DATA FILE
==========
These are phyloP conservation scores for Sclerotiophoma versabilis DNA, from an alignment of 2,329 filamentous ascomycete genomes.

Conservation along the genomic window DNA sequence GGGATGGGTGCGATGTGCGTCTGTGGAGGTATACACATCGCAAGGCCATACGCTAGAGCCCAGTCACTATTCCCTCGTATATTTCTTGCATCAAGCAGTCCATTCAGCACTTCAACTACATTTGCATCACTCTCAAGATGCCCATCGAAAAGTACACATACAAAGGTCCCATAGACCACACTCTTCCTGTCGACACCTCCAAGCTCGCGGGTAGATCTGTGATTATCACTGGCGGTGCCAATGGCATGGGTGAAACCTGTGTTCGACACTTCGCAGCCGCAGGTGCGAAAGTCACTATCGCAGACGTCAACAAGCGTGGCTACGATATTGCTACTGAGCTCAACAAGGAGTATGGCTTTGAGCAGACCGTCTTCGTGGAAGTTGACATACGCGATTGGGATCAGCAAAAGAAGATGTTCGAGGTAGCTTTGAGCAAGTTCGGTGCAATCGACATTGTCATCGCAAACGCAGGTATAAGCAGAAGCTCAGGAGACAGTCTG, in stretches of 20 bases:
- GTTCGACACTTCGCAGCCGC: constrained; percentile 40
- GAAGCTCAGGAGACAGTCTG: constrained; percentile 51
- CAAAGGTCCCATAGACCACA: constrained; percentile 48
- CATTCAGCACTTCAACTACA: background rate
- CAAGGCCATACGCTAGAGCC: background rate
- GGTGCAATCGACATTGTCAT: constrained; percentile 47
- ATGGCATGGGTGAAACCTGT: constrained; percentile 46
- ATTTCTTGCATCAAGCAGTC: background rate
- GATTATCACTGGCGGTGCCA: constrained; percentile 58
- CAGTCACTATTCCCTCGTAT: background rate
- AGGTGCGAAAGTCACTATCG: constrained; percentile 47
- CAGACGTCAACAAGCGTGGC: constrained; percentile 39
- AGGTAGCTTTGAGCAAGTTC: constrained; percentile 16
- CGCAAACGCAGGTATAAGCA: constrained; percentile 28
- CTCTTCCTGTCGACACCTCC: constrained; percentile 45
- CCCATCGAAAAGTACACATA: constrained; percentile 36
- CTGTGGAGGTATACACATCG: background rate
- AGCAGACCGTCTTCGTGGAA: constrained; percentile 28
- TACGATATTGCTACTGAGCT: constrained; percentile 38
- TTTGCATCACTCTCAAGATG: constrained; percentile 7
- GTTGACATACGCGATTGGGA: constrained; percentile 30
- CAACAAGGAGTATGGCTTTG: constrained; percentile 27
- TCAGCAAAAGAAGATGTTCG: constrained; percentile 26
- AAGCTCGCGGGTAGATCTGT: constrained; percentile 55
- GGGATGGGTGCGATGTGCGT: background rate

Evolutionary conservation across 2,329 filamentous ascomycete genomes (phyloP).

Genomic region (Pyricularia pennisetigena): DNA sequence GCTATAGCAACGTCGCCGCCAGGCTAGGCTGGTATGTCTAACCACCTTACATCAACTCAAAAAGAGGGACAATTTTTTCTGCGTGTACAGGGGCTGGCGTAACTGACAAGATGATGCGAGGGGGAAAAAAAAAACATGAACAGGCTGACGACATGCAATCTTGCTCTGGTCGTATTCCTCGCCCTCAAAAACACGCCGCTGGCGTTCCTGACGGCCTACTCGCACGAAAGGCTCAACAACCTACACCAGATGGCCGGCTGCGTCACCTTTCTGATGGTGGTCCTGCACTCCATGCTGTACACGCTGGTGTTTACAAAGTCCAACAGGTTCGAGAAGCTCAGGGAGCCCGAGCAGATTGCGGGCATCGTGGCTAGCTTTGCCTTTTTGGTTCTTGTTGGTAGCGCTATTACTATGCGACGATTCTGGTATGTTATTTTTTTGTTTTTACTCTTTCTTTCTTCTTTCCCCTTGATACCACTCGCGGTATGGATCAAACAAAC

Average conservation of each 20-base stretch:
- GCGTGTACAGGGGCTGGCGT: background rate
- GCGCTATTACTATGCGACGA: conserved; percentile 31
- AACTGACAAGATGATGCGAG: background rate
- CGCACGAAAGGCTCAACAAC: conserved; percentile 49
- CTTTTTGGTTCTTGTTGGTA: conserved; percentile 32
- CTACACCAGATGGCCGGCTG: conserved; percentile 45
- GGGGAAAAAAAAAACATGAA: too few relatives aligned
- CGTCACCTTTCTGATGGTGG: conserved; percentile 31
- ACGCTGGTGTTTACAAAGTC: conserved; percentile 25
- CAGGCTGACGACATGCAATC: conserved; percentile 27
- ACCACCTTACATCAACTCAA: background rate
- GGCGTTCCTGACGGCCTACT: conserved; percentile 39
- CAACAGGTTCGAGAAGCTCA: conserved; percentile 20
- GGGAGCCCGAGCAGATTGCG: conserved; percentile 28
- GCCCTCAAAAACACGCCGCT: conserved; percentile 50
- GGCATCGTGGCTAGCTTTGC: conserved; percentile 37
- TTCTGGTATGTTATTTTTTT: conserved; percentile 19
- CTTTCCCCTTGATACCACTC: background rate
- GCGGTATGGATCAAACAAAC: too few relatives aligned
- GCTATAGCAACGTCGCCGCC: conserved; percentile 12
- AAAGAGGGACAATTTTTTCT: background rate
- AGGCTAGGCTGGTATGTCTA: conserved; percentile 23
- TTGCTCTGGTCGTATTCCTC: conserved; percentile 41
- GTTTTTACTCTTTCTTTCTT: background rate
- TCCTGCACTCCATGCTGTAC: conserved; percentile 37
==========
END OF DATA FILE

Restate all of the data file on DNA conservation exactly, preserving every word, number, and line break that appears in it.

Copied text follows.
These are phyloP conservation scores for Sclerotiophoma versabilis DNA, from an alignment of 2,329 filamentous ascomycete genomes.

Conservation along the genomic window DNA sequence GGGATGGGTGCGATGTGCGTCTGTGGAGGTATACACATCGCAAGGCCATACGCTAGAGCCCAGTCACTATTCCCTCGTATATTTCTTGCATCAAGCAGTCCATTCAGCACTTCAACTACATTTGCATCACTCTCAAGATGCCCATCGAAAAGTACACATACAAAGGTCCCATAGACCACACTCTTCCTGTCGACACCTCCAAGCTCGCGGGTAGATCTGTGATTATCACTGGCGGTGCCAATGGCATGGGTGAAACCTGTGTTCGACACTTCGCAGCCGCAGGTGCGAAAGTCACTATCGCAGACGTCAACAAGCGTGGCTACGATATTGCTACTGAGCTCAACAAGGAGTATGGCTTTGAGCAGACCGTCTTCGTGGAAGTTGACATACGCGATTGGGATCAGCAAAAGAAGATGTTCGAGGTAGCTTTGAGCAAGTTCGGTGCAATCGACATTGTCATCGCAAACGCAGGTATAAGCAGAAGCTCAGGAGACAGTCTG, in stretches of 20 bases:
- GTTCGACACTTCGCAGCCGC: constrained; percentile 40
- GAAGCTCAGGAGACAGTCTG: constrained; percentile 51
- CAAAGGTCCCATAGACCACA: constrained; percentile 48
- CATTCAGCACTTCAACTACA: background rate
- CAAGGCCATACGCTAGAGCC: background rate
- GGTGCAATCGACATTGTCAT: constrained; percentile 47
- ATGGCATGGGTGAAACCTGT: constrained; percentile 46
- ATTTCTTGCATCAAGCAGTC: background rate
- GATTATCACTGGCGGTGCCA: constrained; percentile 58
- CAGTCACTATTCCCTCGTAT: background rate
- AGGTGCGAAAGTCACTATCG: constrained; percentile 47
- CAGACGTCAACAAGCGTGGC: constrained; percentile 39
- AGGTAGCTTTGAGCAAGTTC: constrained; percentile 16
- CGCAAACGCAGGTATAAGCA: constrained; percentile 28
- CTCTTCCTGTCGACACCTCC: constrained; percentile 45
- CCCATCGAAAAGTACACATA: constrained; percentile 36
- CTGTGGAGGTATACACATCG: background rate
- AGCAGACCGTCTTCGTGGAA: constrained; percentile 28
- TACGATATTGCTACTGAGCT: constrained; percentile 38
- TTTGCATCACTCTCAAGATG: constrained; percentile 7
- GTTGACATACGCGATTGGGA: constrained; percentile 30
- CAACAAGGAGTATGGCTTTG: constrained; percentile 27
- TCAGCAAAAGAAGATGTTCG: constrained; percentile 26
- AAGCTCGCGGGTAGATCTGT: constrained; percentile 55
- GGGATGGGTGCGATGTGCGT: background rate

Evolutionary conservation across 2,329 filamentous ascomycete genomes (phyloP).

Genomic region (Pyricularia pennisetigena): DNA sequence GCTATAGCAACGTCGCCGCCAGGCTAGGCTGGTATGTCTAACCACCTTACATCAACTCAAAAAGAGGGACAATTTTTTCTGCGTGTACAGGGGCTGGCGTAACTGACAAGATGATGCGAGGGGGAAAAAAAAAACATGAACAGGCTGACGACATGCAATCTTGCTCTGGTCGTATTCCTCGCCCTCAAAAACACGCCGCTGGCGTTCCTGACGGCCTACTCGCACGAAAGGCTCAACAACCTACACCAGATGGCCGGCTGCGTCACCTTTCTGATGGTGGTCCTGCACTCCATGCTGTACACGCTGGTGTTTACAAAGTCCAACAGGTTCGAGAAGCTCAGGGAGCCCGAGCAGATTGCGGGCATCGTGGCTAGCTTTGCCTTTTTGGTTCTTGTTGGTAGCGCTATTACTATGCGACGATTCTGGTATGTTATTTTTTTGTTTTTACTCTTTCTTTCTTCTTTCCCCTTGATACCACTCGCGGTATGGATCAAACAAAC

Average conservation of each 20-base stretch:
- GCGTGTACAGGGGCTGGCGT: background rate
- GCGCTATTACTATGCGACGA: conserved; percentile 31
- AACTGACAAGATGATGCGAG: background rate
- CGCACGAAAGGCTCAACAAC: conserved; percentile 49
- CTTTTTGGTTCTTGTTGGTA: conserved; percentile 32
- CTACACCAGATGGCCGGCTG: conserved; percentile 45
- GGGGAAAAAAAAAACATGAA: too few relatives aligned
- CGTCACCTTTCTGATGGTGG: conserved; percentile 31
- ACGCTGGTGTTTACAAAGTC: conserved; percentile 25
- CAGGCTGACGACATGCAATC: conserved; percentile 27
- ACCACCTTACATCAACTCAA: background rate
- GGCGTTCCTGACGGCCTACT: conserved; percentile 39
- CAACAGGTTCGAGAAGCTCA: conserved; percentile 20
- GGGAGCCCGAGCAGATTGCG: conserved; percentile 28
- GCCCTCAAAAACACGCCGCT: conserved; percentile 50
- GGCATCGTGGCTAGCTTTGC: conserved; percentile 37
- TTCTGGTATGTTATTTTTTT: conserved; percentile 19
- CTTTCCCCTTGATACCACTC: background rate
- GCGGTATGGATCAAACAAAC: too few relatives aligned
- GCTATAGCAACGTCGCCGCC: conserved; percentile 12
- AAAGAGGGACAATTTTTTCT: background rate
- AGGCTAGGCTGGTATGTCTA: conserved; percentile 23
- TTGCTCTGGTCGTATTCCTC: conserved; percentile 41
- GTTTTTACTCTTTCTTTCTT: background rate
- TCCTGCACTCCATGCTGTAC: conserved; percentile 37